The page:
## What Is It About Numbers, Anyway?

What is a number? If someone came up to you and claimed to have a completely new kind of numbers, how would you know if they were making sense? It's all in the operations.

Numbers are useful from the point of view of what you do with them, and what you do is often to operate. Some important operations are:

• multiplication (X)
• subtraction (-)
• division (/)
• counting

When we describe operations, we can discuss their properties.

• If you can switch the order of the numbers you operate on, and it never affects the result, then the operation is called commutative.
• If you can change the order of operating on numbers, and it never affects the result, then the operation is called associative.
• If there is a number which, when combined using the operation, leaves the other number unchanged, that number is called the identity.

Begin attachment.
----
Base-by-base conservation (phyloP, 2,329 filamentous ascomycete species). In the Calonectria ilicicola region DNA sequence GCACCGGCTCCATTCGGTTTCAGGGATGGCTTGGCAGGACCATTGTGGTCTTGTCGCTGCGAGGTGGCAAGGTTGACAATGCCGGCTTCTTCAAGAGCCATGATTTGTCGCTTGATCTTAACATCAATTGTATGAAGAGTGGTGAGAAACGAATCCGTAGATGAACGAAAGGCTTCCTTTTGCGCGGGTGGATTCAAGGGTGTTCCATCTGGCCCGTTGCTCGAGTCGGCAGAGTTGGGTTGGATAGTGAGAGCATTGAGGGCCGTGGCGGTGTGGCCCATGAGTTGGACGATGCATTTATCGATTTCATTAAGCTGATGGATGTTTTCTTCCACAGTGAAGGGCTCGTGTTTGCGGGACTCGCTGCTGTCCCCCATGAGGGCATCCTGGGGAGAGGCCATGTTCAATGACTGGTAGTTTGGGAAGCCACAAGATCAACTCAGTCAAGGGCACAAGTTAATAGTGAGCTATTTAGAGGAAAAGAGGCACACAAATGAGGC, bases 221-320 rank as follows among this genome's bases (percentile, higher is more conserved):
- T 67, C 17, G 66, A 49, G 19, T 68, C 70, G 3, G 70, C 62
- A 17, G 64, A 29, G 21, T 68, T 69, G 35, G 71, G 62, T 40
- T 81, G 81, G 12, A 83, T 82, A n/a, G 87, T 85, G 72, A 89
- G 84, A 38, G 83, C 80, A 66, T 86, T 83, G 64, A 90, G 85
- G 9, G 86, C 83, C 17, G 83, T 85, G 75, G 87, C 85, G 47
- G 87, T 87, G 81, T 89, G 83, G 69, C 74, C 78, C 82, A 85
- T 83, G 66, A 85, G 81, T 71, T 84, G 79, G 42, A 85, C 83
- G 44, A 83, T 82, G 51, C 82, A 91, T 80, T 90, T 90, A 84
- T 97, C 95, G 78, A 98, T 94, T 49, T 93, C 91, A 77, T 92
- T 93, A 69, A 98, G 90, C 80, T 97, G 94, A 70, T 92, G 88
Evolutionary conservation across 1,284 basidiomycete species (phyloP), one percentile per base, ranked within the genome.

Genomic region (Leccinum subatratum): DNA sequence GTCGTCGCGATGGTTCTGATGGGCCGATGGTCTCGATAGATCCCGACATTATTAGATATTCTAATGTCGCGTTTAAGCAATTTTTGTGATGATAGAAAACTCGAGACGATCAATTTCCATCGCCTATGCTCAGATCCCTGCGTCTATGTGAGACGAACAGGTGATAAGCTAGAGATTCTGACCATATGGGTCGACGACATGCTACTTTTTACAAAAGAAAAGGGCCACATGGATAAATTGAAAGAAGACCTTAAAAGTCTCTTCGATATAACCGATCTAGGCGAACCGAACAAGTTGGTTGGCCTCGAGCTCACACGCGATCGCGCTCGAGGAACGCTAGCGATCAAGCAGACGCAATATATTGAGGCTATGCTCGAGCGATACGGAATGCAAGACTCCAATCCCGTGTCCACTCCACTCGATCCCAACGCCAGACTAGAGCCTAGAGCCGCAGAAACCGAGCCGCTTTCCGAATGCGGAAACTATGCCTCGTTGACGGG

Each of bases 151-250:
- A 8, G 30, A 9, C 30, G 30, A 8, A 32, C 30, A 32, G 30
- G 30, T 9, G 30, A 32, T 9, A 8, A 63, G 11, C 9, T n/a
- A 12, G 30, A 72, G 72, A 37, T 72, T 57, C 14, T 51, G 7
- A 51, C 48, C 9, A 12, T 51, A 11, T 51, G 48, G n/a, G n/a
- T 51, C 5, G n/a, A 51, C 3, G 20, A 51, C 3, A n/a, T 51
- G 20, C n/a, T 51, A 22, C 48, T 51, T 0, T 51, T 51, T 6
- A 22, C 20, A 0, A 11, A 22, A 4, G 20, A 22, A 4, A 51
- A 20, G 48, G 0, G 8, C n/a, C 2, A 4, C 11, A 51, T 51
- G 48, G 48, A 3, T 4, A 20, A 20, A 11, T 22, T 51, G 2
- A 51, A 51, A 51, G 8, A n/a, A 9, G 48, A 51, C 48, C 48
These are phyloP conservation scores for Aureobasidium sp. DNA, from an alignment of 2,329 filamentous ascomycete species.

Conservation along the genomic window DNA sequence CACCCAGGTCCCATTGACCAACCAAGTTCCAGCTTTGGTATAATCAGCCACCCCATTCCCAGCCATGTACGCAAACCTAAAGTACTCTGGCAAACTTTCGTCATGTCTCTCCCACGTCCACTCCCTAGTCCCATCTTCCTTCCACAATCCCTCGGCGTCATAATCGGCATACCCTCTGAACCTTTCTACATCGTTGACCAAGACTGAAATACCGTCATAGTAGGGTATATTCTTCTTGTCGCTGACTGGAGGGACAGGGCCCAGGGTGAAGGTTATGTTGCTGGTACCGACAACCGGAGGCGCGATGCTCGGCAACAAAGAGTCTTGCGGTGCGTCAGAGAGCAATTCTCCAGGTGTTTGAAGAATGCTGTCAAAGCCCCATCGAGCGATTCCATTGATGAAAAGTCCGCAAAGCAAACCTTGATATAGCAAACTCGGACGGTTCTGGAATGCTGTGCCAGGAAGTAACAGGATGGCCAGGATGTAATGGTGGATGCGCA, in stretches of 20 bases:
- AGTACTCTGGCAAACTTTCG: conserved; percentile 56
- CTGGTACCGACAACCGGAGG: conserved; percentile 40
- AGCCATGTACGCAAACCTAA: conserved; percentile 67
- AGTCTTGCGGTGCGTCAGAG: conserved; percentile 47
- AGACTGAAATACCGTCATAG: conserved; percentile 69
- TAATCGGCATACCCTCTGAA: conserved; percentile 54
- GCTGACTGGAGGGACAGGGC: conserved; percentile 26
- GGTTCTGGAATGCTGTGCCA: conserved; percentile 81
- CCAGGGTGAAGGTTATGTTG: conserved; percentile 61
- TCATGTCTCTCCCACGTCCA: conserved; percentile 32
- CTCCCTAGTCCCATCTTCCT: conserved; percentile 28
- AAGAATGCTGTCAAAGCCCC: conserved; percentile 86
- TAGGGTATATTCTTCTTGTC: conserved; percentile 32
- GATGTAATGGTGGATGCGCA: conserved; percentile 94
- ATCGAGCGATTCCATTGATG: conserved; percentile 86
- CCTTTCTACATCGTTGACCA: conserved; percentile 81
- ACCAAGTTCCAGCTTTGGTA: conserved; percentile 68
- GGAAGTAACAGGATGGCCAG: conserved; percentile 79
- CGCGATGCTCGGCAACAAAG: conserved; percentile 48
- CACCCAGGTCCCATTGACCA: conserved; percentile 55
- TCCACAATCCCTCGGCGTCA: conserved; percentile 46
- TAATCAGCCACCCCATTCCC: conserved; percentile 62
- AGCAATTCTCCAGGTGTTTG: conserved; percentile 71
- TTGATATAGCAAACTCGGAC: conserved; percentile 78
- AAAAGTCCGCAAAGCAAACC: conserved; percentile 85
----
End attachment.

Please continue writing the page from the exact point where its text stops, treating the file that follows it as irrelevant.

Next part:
• If every number has an opposite, the operation has the inverse property. This means that you can operate with a number, then operate with its opposite, and get back to the number you started with. For example,
```    (2 + 5) + (-5) = 2
```
or
```    (2 * 3/5) * (5/3) = 2
```
Thus, negatives give you the inverses for addition. And reciprocals give you the inverses for multiplication.
property+*-/maximumminimumrightmost
commutativeyesyesnonoyesyesno
associativeyesyesnonoyesyesyes
identity01 0
(right identity only)
1
(right identity only)
no
unless you use -infinity
no
unless you use +infinity
no
opposite-xreciprocal-x
(right opposite only)
reciprocal
(right opposite only)
nonono

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